Making the case for farm mobile coverage

Case IH boss weighs in on need for connectivity

On Farm
Aa

Without better connectivity Australia will be left behind when it comes to machine technology

Aa
PLANNING FOR THE FUTURE: Case IH general manager for Australia and New Zealand Pete McCann said Australia needs better connectivity to keep up with technology.

PLANNING FOR THE FUTURE: Case IH general manager for Australia and New Zealand Pete McCann said Australia needs better connectivity to keep up with technology.

To take advantage of big-ticket machinery upgrades Australian farms are going to need significantly more bandwidth.

While start-ups that develop low-data sensor technology, known as the internet-of-things, often dominate the conversation at city based agtech conferences, the actual productivity gains for farmers are much more likely to come from advances in machinery technology carried out by the global original equipment manufacturers.

Case IH general manager for Australia and New Zealand Pete McCann said Australia will need reliable connectivity at faster speeds if it is going to be able to take full advantage of future machine technologies.

"The machinery industry currently uses connectivity for automation, data transfer, software updates, push notifications and even screen sharing," he said.

"This allows us to increase up-time, for instance you aren't waiting for a technician to drive 150 kilometres to update the software.

"Connectivity can not only save costs, it can also be a massive increase in performance."

Read more: Telstra to switch off 3G network

Mr McCann said while machines could deal with connectivity drop outs by sending data packets when back in range or through a manual data transfer, for screen sharing and remote monitoring to be truly effective instantaneous feedback was required.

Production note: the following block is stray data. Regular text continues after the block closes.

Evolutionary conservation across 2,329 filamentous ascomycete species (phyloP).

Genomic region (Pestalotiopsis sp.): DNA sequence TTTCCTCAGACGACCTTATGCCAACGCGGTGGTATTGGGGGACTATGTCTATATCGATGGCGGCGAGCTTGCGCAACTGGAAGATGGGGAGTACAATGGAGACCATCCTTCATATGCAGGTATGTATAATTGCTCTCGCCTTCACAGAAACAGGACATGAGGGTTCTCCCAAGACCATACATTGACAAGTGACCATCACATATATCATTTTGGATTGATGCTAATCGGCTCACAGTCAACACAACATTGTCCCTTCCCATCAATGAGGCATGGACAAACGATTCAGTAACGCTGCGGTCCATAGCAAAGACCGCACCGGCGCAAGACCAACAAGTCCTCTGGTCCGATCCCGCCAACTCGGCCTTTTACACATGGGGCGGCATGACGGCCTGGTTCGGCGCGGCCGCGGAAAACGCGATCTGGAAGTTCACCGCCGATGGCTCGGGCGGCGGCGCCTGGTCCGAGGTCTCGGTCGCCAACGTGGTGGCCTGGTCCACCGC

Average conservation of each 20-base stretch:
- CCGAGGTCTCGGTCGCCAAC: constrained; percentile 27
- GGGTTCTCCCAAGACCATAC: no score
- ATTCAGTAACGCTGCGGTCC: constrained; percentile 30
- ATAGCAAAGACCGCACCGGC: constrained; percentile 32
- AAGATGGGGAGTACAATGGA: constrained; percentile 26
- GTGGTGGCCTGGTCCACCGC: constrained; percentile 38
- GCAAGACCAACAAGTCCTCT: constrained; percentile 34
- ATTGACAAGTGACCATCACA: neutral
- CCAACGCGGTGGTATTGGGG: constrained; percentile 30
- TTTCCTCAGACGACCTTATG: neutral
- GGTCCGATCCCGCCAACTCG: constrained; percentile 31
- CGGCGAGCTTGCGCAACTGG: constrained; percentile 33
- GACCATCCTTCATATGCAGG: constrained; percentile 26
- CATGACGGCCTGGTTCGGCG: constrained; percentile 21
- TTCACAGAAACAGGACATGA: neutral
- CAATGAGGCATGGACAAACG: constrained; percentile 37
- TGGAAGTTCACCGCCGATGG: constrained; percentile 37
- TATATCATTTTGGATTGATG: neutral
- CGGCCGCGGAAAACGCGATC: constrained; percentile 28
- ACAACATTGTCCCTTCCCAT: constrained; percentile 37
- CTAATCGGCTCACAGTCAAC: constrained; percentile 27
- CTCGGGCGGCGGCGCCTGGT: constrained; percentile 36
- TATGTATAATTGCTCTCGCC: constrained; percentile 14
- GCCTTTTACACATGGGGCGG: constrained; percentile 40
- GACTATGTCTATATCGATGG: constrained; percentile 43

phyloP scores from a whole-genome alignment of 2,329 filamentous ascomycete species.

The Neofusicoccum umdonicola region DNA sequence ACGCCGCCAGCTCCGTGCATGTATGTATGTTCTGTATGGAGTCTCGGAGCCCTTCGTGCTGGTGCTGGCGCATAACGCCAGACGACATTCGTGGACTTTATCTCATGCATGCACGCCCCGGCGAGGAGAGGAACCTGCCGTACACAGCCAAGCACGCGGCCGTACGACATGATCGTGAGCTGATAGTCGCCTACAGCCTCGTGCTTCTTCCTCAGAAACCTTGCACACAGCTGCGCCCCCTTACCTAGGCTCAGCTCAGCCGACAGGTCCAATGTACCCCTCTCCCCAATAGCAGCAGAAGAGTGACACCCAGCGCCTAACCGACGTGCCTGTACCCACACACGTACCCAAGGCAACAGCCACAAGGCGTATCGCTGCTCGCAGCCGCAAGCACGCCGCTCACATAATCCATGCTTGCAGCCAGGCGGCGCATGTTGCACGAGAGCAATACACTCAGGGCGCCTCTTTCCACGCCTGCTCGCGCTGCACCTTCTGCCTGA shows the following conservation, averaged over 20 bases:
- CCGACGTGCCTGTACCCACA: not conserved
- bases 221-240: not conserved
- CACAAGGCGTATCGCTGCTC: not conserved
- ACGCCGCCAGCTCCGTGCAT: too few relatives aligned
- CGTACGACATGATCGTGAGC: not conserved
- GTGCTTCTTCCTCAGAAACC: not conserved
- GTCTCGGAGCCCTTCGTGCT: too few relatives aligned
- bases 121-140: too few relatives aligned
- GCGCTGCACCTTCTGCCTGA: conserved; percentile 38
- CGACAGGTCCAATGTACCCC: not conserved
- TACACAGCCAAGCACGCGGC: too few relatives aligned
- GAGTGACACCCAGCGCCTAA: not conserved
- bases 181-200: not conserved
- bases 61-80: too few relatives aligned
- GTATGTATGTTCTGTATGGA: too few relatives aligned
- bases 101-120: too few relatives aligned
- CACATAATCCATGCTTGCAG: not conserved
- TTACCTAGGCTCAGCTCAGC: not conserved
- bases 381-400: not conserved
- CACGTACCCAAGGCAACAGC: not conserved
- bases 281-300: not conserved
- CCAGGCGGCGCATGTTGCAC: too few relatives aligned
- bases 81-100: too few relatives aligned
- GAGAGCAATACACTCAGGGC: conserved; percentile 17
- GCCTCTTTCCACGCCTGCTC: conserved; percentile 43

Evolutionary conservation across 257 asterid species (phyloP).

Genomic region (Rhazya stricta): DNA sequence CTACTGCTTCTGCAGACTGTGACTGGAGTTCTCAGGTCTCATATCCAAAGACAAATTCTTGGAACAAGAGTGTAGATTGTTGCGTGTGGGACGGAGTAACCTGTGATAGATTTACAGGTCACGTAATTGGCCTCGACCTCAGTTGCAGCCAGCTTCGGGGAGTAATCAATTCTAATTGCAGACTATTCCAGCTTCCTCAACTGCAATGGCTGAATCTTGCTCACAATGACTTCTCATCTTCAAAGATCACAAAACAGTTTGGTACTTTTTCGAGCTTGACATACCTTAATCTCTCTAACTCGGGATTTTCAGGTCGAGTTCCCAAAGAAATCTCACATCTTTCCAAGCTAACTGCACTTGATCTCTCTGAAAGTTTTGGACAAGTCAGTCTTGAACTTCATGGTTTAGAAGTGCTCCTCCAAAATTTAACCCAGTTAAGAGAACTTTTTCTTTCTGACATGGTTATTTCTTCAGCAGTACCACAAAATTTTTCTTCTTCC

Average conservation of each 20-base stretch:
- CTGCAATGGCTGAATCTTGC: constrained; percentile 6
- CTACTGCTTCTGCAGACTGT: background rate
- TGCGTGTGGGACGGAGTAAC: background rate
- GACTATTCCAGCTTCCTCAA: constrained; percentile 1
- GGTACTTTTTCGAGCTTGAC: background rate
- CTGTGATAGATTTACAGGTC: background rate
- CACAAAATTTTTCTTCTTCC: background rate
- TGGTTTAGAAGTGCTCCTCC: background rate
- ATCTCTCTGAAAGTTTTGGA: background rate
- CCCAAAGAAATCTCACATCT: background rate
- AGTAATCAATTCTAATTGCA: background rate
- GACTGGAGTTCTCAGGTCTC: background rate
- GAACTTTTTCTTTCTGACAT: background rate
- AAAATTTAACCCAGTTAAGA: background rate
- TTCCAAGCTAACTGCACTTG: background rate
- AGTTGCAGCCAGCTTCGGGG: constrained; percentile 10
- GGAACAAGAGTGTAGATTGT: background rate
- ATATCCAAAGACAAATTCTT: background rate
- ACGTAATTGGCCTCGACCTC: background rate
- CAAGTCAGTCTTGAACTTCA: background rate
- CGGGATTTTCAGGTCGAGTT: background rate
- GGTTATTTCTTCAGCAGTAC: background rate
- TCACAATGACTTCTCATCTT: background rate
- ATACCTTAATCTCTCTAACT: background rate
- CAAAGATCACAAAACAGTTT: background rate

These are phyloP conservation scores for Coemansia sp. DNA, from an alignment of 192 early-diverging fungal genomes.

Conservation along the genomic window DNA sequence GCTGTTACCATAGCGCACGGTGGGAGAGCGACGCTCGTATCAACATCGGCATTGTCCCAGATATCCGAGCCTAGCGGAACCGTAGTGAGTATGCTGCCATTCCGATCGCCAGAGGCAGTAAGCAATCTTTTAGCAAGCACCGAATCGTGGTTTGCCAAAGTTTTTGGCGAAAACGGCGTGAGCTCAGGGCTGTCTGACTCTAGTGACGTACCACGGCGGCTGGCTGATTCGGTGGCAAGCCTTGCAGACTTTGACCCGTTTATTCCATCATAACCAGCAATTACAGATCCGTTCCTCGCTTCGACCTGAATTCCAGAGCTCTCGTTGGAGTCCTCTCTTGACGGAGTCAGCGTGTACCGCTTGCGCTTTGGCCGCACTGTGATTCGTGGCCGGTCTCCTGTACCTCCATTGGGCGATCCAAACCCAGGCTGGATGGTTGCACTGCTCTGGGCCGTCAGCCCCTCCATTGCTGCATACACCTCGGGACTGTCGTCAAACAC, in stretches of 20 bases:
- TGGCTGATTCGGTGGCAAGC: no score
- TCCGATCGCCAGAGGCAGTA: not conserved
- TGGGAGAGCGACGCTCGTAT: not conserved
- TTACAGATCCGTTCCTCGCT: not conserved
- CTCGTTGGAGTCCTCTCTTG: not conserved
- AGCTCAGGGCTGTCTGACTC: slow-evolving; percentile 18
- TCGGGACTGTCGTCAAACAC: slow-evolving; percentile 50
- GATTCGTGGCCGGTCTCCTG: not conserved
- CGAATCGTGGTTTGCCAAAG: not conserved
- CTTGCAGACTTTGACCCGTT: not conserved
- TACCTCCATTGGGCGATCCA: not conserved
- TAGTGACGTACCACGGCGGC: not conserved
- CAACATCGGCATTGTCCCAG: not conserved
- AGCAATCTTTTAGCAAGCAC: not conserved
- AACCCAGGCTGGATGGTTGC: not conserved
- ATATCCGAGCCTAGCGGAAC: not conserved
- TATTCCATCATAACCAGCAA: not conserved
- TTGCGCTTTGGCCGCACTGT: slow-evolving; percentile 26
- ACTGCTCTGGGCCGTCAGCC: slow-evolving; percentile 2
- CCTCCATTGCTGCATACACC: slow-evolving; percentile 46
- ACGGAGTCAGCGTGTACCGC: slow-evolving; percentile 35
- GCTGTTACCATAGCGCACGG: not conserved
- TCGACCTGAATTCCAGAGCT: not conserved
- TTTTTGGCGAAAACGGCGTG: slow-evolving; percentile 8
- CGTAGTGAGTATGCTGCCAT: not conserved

"If a technician can remote in they can walk the operator through adjusting settings as well as monitor feedback from the machines themselves," he said.

"When telematics is used to gather continual data you can become proactive and predict a possible machinery failure before it happens.

"It can also be used to increase productivity, there may be something the operator is not doing well or there is a setting that could be adjusted to improve performance straight away.

"For tractors this is often pretty straight forward, but when you think about sprayers or combine harvesters you could be adjusting settings continually to optimise performance.

"That is where we see the biggest restriction of current connectivity, the live monitoring aspect."

Mr McCann said while some solutions could work for low-data internet-of -things technologies, they would not be good enough for live machine applications.

"Sensors don't need to update at 5 hertz, they don't need a constant data stream, but once we get into the world of automation it is going to have to be more reactive," he said.

"If an automated machine loses signal, or drops in and out, it will have to stop, you will lose all your efficiencies.

"If you look at where automation will really take off it will be in the remote areas, they have big hectares and multiple machines but it is generally where network coverage is the worst because there is a low population density."

Mr McCann said he was beginning to see some larger properties invest in their own infrastructure in an effort to make up for the lack of mobile coverage.

"Some farmers are building a mesh network to support Wi-Fi across the farm, the satellite lag is probably the biggest problem with that solution, along with the cost.

"The amount of data can also be an issue, it's not massive but some farmers with larger fleets who are cropping twice a year are going to pull down a significant amount of data just in telematics.

"Inconsistency in bandwidth and signal can also cause issues as it isn't a standardised product."

The story Making the case for farm mobile coverage first appeared on Farm Online.

Aa

From the front page

Sponsored by